Dominion Energy maintains and values positive, long-term relationships with fire departments, police departments, and sheriffs’ offices. We conduct annual public-liaison meetings with emergency-response agencies. In 2019, for example, Dominion Energy Transmission, Inc. hosted a gas pipeline safety seminar for pipeline operators, supervisors, and other industry professionals in Bridgeport, West Virginia. The all-day event was free for the roughly 100 attendees.
We have installed remotely operated valves that can be closed when a pipeline leak or rupture occurs on a transmission pipeline. Compressor stations have similar emergency shutdown systems activated through manual controls. Those systems are tested at least annually.
We have developed response plans for a variety of contingencies that could affect pipelines, compressor stations, and storage wells. When there is an emergency call related to our distribution infrastructure, our personnel are onsite within one hour at least 98 percent of the time.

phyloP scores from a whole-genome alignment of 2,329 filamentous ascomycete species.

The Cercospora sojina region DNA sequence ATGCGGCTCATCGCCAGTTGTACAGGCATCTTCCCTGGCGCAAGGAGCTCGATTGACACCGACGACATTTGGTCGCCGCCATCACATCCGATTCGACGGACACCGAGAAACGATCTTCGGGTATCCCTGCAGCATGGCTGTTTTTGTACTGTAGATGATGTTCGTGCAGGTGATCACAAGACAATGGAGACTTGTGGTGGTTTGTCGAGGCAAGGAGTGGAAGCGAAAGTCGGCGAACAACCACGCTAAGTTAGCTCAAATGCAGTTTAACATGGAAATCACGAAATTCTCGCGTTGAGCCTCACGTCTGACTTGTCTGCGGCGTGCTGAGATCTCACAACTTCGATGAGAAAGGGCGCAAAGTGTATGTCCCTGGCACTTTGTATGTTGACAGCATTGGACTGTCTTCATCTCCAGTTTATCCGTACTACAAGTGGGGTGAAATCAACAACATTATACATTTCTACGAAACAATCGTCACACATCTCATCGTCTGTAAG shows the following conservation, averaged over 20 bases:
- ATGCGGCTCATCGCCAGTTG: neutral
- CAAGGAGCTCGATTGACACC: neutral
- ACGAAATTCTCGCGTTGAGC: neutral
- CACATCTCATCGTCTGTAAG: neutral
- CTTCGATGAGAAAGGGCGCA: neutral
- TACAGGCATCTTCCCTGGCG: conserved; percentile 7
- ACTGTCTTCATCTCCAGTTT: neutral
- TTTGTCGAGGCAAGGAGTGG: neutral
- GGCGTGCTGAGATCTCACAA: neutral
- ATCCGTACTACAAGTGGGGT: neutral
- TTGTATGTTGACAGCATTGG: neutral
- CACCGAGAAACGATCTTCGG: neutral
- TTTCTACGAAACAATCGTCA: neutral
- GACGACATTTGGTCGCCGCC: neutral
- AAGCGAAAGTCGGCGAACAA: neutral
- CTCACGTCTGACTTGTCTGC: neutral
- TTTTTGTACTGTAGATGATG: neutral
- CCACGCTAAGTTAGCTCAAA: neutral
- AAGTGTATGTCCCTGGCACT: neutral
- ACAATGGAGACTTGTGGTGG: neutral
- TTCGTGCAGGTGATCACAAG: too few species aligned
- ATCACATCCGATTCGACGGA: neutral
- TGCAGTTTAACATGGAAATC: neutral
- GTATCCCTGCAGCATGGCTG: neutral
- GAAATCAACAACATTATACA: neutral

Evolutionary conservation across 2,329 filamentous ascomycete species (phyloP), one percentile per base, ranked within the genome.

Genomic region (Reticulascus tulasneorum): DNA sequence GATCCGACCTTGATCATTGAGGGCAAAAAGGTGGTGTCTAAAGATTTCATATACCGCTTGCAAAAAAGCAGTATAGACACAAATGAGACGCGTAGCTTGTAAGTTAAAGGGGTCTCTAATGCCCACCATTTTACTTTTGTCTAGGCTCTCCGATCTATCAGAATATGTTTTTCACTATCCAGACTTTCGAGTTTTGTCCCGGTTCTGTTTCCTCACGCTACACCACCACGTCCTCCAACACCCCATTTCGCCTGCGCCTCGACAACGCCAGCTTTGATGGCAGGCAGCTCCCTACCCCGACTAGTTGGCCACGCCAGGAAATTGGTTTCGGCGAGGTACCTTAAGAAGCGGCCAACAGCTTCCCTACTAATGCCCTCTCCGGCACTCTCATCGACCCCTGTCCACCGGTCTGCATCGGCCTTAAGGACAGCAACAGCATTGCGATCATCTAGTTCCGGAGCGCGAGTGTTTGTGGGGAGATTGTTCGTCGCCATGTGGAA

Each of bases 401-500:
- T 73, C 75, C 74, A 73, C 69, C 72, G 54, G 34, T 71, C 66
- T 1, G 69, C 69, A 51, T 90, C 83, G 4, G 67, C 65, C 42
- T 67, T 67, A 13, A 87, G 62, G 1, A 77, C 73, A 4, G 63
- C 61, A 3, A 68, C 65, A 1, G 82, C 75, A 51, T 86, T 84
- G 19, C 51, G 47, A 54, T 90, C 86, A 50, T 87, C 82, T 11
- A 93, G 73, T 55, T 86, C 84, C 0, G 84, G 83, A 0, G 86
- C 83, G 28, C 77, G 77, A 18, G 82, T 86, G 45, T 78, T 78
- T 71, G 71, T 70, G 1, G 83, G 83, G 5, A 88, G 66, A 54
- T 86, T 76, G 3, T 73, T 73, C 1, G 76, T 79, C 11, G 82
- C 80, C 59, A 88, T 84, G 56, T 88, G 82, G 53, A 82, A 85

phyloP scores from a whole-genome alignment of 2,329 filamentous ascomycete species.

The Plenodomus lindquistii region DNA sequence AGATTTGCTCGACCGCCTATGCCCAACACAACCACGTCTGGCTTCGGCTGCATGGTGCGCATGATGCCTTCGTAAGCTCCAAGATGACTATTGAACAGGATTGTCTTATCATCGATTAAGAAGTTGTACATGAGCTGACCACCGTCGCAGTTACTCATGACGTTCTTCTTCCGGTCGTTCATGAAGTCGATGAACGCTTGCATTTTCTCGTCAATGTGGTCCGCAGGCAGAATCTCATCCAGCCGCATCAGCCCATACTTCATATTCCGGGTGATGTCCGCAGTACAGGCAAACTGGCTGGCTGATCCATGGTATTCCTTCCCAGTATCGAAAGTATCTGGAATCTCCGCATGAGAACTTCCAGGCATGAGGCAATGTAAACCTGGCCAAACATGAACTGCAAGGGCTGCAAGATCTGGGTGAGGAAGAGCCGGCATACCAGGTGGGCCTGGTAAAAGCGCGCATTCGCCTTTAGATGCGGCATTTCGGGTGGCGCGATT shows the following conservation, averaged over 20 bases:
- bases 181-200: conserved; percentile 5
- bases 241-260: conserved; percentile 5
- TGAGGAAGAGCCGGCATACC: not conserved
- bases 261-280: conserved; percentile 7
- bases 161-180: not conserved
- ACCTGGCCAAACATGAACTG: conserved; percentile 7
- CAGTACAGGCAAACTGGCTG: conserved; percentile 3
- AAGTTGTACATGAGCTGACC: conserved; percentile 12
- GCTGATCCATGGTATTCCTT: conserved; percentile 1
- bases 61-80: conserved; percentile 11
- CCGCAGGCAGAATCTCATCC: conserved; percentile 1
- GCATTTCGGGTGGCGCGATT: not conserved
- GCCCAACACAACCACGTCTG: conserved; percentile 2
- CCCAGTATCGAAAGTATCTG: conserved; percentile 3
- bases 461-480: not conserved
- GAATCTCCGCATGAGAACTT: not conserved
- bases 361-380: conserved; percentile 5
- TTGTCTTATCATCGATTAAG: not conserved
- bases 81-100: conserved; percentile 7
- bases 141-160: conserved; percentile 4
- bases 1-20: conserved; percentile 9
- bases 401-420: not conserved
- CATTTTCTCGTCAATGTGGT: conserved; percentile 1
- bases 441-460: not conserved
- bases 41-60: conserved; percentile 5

Damage Prevention Efforts
Because third-party damage represents the primary threat to the safety and integrity of our natural gas pipelines, Dominion Energy has taken significant steps to strengthen its damage-prevention efforts, particularly in the past year. In October 2019, we formed a Damage Prevention Department specifically to address excavator dig-in damage to our gas facilities. We are working on the following initiatives to make Dominion Energy an industry leader and model company for damage prevention:
- Risk Modeling Software – This software analyzes the 811 locate ticket data to determine which dig sites represent a high risk so that a representative can intervene.
- 811 Near Ticket Application – This application communicates with the state’s One Call ticket system to identify dig sites that do not have a valid locate ticket. Our representatives will intervene in those identified excavations so that work can be stopped until all utilities are marked.